Ira Frederick Aldridge

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Aldridge, Ira Frederick

 

Born circa 1805 in New York; died Aug. 7, 1867, in Łódź, Poland. American Negro actor.

In the 1820’s Aldridge acted in an amateur theater in New York. After racists destroyed the theater, he performed with E. Kean during the latter’s tours. In 1827 he made his debut at the Royalty Theatre in London. He toured England and Ireland and worked in the Covent Garden, Lyceum, and other theaters. Racist persecution compelled Aldridge to leave England during the 1830’s. During the 1850’s he toured Europe with great success. He was ethusiastically hailed by such members of the Russian intelligentsia as M. S. Shchepkin and P. M. Sadovskii.

Aldridge was the first American actor to win world fame for his Shakespearean roles. He endowed his heroes with verisimilitude and genuine wisdom and depth. He excelled in the role of Othello, whom he made the personification of the Negro people’s insistence on their human dignity. As an actor Aldridge combined a fiery temperament and quick emotion with strict control. He also worked as a director.

REFERENCE

Durylin, S. N. Aira Oldridzh (Ira Aldridge). Moscow-Leningrad, 1940.

K. A. GLADYSHEVA

References in periodicals archive ?
These characters had a detrimental impact on the credibility of Black dramatic players, notably Glasgow university graduate and Afro-American actor Ira Aldridge.
Lindfors then moves on from stories of bizarre Georgian caricatures and ignominiously intrusive physical examinations, carried out in the name of science, to the American-born actor, Ira Aldridge, whose appearance as William Shakespeare's Othello on the Covent Garden stage in 1833 was unprecedented.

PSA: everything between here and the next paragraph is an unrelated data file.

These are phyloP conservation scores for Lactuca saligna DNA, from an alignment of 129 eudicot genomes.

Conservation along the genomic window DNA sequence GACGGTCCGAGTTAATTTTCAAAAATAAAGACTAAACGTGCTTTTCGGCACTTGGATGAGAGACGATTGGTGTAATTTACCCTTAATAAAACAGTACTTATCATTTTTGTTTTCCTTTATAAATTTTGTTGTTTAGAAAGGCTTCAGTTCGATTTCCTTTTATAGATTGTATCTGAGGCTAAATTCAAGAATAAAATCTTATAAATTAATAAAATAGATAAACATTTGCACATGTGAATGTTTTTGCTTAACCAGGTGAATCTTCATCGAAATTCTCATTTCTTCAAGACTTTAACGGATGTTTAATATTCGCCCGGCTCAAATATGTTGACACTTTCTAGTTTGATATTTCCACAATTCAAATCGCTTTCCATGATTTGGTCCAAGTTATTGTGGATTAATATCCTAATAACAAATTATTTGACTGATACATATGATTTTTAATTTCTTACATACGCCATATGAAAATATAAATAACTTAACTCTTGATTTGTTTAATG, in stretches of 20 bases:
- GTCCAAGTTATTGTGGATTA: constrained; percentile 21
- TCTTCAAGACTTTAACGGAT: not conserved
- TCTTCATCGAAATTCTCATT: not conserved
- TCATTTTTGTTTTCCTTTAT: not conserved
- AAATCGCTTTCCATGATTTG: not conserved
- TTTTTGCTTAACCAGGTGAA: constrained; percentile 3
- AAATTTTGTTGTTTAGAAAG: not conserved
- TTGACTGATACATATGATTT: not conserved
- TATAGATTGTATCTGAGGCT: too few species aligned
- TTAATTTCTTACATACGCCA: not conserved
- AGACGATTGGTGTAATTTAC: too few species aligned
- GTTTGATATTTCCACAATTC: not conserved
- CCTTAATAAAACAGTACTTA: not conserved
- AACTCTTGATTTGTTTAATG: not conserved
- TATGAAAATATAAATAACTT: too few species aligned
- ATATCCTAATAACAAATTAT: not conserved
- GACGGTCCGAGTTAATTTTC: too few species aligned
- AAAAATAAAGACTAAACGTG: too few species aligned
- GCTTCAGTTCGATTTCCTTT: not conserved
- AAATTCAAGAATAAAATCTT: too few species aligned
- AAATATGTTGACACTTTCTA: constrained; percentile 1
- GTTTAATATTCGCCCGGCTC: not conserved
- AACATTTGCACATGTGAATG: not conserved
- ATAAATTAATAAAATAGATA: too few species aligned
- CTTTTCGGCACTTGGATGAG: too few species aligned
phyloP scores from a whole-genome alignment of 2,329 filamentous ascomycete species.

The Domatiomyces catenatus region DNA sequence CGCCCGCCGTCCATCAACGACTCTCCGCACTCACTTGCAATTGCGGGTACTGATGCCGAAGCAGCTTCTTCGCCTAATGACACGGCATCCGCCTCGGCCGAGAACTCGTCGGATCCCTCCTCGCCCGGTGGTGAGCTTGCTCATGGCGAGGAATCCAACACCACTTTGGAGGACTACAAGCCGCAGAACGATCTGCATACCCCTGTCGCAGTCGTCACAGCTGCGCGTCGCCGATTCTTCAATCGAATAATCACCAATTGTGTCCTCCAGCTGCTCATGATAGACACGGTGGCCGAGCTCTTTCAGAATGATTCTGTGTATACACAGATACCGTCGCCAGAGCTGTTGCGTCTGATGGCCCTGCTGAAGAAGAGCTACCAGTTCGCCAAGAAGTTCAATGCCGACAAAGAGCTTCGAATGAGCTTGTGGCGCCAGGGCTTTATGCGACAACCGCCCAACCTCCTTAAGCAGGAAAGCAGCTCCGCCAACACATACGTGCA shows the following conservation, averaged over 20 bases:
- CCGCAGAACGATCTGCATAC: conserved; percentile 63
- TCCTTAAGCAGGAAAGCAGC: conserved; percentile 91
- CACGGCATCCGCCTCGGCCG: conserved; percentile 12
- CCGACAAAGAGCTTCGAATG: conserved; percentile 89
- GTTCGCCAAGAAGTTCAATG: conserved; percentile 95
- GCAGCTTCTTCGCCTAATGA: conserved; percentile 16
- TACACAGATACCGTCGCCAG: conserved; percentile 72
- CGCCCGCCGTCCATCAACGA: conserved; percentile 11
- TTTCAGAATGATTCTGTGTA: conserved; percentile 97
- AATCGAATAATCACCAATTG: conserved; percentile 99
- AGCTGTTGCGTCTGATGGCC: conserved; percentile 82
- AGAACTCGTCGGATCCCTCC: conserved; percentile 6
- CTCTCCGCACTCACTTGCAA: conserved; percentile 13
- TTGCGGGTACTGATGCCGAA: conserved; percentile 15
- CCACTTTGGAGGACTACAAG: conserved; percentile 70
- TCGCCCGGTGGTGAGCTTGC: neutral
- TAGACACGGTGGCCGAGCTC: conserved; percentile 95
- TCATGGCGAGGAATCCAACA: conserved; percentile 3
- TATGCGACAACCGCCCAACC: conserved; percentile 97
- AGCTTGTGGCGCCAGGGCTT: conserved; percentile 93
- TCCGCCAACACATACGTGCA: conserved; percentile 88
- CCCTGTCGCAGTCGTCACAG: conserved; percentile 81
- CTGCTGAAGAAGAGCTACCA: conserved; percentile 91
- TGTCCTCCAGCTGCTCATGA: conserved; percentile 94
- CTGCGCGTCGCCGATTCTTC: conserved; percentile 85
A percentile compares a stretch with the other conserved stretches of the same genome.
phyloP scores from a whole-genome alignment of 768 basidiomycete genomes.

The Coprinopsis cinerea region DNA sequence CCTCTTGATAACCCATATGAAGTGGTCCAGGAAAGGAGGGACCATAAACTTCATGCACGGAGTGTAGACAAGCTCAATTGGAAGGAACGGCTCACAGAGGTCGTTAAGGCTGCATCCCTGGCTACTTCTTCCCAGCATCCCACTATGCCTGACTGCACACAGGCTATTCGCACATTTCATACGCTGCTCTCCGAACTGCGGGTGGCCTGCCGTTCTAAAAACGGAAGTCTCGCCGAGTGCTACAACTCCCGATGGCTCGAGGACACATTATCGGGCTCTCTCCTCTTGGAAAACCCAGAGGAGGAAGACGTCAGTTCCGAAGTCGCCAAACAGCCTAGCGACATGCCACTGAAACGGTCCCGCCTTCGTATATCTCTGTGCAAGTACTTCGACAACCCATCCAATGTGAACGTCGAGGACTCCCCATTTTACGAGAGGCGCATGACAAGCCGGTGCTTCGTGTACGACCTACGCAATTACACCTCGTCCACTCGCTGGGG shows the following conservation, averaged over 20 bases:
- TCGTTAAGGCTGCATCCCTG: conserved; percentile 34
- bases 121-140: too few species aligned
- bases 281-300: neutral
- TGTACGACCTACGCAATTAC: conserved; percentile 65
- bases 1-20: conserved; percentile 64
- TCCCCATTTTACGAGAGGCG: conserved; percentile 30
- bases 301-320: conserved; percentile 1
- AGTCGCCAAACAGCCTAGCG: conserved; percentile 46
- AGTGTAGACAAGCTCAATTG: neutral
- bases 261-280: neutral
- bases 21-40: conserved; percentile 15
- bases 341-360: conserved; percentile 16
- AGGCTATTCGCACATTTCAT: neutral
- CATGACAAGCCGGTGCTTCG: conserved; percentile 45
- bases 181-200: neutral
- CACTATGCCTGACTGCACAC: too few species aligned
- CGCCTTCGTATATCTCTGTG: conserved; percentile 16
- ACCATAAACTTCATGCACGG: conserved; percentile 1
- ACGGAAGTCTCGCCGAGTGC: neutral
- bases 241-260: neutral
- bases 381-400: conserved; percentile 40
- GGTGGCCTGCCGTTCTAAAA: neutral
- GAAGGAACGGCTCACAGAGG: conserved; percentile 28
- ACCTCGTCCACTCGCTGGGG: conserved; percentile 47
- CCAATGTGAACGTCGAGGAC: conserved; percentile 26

There are 10 chapters: courting the Hottentot Venus; the bottom line: African caricature in Georgian England; Ira Aldridge at Covent Garden; clicks and clucks: Victorian reactions to San speech; Charles Dickens and the Zulus; a Zulu view of Victorian London; Dr.
Playwright Chakrabarti is not the first to see the life of Ira Aldridge as a compelling story that lends itself to the stage.
Theatre: Red Velvet (Tricycle, 269 Kilburn High Road, 020 7328 1000) is Indu Rabasingham's hit inaugural production with Adrian Lester reprising his role as Ira Aldridge, the young black American actor from the 19th century.
One recent segment on "The African American Experience" was about Ira Aldridge, who was born in New York in 1807 and is the only actor of African-American descent among those honored with bronze plaques at the Shakespeare Memorial Theatre at Stratford-upon-Avon in England.
Several authors deliver compelling vignettes and the occasional satisfying "reading": for two examples, respectively, see Bernth Lindfors's lucid history of the black nineteenth-century Shakespearean actor, Ira Aldridge (45-54), and Douglas Lanier's argument for Duke Ellington's sophisticated composition "Lady Mac" as an interpretation of the play's Act 1, scene 7 (151-59).
Aldridge was the daughter of the 19th century's greatest black-African actor Ira Aldridge.
The accomplishment of so many careers was certainly inspired, and reinforced, by an additional significant detail about Amanda Aldridge: she was the daughter of one of the most acclaimed tragedians of his time in Europe, the African American actor Ira Aldridge.
retreat to the outskirts of town," a riot by circus performers evidently paid by a rival theater, harassment of the actors onstage leading to performances being abandoned, a vicious assault and battery (never punished) on the teenaged Ira Aldridge, and beating of the manager William Brown, one wonders how much harassment would be required to be considered persecution.